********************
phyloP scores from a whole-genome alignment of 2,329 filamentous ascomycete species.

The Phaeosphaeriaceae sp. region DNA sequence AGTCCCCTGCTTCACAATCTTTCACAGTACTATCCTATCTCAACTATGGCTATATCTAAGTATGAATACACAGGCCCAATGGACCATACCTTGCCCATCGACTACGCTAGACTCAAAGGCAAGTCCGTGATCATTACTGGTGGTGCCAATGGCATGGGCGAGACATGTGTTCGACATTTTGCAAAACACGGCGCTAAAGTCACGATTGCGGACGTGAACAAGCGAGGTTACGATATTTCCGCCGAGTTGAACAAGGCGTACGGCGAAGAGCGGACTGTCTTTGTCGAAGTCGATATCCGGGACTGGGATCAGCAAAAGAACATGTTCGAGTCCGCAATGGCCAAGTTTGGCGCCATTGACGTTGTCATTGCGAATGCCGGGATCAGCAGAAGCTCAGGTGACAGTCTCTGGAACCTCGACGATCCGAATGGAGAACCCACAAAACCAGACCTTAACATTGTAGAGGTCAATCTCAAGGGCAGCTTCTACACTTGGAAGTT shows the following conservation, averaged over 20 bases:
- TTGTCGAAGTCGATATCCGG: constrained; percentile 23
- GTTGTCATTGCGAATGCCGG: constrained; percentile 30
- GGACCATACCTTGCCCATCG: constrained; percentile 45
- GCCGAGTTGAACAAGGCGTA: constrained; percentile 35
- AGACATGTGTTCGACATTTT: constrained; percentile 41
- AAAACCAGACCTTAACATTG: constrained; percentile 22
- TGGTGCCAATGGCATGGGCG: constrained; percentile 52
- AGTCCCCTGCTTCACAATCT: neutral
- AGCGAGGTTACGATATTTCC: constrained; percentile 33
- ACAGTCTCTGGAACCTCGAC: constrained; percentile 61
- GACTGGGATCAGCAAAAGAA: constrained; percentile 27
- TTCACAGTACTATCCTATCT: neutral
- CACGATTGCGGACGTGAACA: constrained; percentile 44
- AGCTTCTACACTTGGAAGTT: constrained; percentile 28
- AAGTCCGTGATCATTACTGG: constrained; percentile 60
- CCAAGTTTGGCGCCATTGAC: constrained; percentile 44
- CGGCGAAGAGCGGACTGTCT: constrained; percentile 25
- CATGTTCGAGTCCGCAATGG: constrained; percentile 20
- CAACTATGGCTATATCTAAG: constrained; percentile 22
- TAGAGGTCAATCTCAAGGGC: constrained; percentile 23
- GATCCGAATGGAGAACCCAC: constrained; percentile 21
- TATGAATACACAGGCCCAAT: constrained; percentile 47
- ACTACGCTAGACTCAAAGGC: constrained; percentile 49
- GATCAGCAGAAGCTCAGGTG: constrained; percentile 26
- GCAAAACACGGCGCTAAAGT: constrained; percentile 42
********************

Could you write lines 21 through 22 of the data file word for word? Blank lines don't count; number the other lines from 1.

- CAACTATGGCTATATCTAAG: constrained; percentile 22
- TAGAGGTCAATCTCAAGGGC: constrained; percentile 23